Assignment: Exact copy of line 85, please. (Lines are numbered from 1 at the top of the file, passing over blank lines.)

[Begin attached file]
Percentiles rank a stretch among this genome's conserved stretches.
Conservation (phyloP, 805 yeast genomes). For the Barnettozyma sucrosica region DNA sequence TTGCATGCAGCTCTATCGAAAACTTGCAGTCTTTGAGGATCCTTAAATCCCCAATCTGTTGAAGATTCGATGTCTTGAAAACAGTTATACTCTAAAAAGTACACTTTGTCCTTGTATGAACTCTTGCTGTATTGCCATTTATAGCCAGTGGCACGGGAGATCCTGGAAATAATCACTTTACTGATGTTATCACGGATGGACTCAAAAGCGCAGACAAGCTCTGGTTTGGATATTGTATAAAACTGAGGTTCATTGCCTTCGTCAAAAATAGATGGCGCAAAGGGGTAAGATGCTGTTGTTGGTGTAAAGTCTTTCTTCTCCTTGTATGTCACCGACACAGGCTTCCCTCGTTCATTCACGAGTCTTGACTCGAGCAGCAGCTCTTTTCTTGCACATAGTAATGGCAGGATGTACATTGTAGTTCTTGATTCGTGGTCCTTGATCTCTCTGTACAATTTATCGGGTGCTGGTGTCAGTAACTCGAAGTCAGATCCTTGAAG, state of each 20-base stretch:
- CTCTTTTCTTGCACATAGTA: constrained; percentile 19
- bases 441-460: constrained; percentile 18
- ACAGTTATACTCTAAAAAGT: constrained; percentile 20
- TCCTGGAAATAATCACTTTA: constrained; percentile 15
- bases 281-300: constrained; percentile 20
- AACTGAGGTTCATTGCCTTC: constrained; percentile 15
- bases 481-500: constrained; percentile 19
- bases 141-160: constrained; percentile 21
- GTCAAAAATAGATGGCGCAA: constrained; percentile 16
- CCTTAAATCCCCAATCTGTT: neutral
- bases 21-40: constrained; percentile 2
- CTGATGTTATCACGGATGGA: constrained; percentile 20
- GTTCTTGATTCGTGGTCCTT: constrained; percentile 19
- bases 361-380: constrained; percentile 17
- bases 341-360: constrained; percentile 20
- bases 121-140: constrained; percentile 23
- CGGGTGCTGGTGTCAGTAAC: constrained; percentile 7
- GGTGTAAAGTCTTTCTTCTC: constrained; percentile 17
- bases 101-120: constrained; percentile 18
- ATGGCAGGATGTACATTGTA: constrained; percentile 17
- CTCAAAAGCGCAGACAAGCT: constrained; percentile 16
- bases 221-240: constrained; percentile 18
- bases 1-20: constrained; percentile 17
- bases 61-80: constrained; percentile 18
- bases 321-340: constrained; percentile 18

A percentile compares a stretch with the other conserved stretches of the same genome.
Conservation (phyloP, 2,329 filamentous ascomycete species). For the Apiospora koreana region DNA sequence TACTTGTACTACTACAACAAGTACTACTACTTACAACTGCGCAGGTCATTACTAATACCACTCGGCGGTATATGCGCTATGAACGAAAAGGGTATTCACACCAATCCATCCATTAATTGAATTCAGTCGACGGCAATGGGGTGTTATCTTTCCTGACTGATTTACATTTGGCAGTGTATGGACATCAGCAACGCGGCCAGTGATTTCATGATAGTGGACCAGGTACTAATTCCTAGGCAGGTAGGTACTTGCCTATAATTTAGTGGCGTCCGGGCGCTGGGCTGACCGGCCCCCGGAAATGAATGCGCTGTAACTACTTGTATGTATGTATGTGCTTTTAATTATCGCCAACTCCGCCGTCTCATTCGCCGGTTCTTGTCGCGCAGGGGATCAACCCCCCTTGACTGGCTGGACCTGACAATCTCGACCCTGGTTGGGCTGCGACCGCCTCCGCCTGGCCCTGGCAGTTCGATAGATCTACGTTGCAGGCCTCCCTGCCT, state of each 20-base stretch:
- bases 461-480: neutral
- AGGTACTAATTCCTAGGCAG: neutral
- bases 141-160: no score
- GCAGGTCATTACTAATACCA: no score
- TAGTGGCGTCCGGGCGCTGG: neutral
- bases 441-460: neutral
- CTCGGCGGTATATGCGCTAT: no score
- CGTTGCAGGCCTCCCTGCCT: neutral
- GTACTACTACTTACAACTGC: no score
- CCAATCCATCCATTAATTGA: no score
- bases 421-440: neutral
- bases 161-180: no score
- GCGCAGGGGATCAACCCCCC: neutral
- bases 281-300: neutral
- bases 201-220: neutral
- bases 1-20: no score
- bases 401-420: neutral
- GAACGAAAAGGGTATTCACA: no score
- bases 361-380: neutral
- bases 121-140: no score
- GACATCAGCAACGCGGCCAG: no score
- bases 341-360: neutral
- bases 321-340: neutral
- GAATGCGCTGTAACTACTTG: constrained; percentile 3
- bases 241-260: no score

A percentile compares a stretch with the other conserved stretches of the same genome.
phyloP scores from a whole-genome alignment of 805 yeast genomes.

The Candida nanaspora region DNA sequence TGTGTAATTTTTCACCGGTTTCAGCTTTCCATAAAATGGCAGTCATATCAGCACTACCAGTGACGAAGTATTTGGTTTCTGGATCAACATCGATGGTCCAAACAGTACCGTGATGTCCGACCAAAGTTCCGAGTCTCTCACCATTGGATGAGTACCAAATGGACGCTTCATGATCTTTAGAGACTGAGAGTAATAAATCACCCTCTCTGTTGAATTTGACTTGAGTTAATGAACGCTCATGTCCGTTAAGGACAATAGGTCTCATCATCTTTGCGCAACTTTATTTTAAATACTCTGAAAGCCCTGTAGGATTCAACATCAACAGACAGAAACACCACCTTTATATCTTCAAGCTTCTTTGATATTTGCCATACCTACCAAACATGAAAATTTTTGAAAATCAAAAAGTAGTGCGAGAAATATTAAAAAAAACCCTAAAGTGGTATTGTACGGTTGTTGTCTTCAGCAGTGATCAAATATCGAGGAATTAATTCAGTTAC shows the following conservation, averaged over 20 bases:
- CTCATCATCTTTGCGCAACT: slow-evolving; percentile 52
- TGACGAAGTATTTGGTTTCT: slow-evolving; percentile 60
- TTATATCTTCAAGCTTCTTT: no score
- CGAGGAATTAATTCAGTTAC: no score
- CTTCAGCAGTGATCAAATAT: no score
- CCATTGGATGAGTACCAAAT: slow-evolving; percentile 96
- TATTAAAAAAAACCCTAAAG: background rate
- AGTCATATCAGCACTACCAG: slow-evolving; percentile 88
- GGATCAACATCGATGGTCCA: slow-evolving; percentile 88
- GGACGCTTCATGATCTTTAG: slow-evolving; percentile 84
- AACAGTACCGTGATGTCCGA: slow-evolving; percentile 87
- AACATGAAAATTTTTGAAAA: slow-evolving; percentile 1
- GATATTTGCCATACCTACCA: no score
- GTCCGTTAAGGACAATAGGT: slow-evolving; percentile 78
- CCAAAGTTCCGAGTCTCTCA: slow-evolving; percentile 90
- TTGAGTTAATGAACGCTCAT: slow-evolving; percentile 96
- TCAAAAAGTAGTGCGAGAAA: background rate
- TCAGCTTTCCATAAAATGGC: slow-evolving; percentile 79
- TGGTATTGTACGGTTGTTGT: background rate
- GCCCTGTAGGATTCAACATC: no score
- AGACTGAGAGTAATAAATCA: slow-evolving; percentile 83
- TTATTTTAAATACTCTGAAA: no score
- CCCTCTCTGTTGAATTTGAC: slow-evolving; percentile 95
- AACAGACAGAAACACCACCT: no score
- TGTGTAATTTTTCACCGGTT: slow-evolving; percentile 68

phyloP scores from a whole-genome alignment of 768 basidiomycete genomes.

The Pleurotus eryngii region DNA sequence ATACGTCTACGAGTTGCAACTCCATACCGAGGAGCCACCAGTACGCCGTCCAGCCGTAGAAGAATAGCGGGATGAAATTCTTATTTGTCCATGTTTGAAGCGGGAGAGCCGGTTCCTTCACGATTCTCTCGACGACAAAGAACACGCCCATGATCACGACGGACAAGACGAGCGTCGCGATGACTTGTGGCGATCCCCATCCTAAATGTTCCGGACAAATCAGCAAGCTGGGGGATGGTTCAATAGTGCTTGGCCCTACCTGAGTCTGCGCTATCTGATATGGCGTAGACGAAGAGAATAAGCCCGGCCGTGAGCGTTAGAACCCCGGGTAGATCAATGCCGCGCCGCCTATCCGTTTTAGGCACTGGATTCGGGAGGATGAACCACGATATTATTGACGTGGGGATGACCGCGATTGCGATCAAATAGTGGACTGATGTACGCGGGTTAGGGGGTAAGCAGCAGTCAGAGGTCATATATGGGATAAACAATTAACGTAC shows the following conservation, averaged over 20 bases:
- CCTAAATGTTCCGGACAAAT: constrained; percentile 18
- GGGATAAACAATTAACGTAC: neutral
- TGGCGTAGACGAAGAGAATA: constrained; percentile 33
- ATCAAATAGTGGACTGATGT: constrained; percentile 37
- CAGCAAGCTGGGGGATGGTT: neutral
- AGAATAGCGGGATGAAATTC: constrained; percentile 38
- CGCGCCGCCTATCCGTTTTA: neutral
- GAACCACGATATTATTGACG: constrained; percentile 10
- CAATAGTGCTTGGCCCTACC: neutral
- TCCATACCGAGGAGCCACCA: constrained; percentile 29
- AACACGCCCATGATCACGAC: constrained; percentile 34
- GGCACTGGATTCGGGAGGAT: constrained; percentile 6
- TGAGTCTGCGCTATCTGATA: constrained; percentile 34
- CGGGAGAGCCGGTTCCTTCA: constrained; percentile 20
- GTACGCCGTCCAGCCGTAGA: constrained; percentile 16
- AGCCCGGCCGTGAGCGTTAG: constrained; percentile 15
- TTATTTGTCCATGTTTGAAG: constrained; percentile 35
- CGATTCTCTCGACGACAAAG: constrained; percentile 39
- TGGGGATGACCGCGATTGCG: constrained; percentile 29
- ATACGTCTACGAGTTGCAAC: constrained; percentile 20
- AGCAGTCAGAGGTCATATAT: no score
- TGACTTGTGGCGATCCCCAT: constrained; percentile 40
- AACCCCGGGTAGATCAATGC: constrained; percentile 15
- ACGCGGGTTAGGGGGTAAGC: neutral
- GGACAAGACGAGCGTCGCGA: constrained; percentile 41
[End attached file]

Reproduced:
- CCTAAATGTTCCGGACAAAT: constrained; percentile 18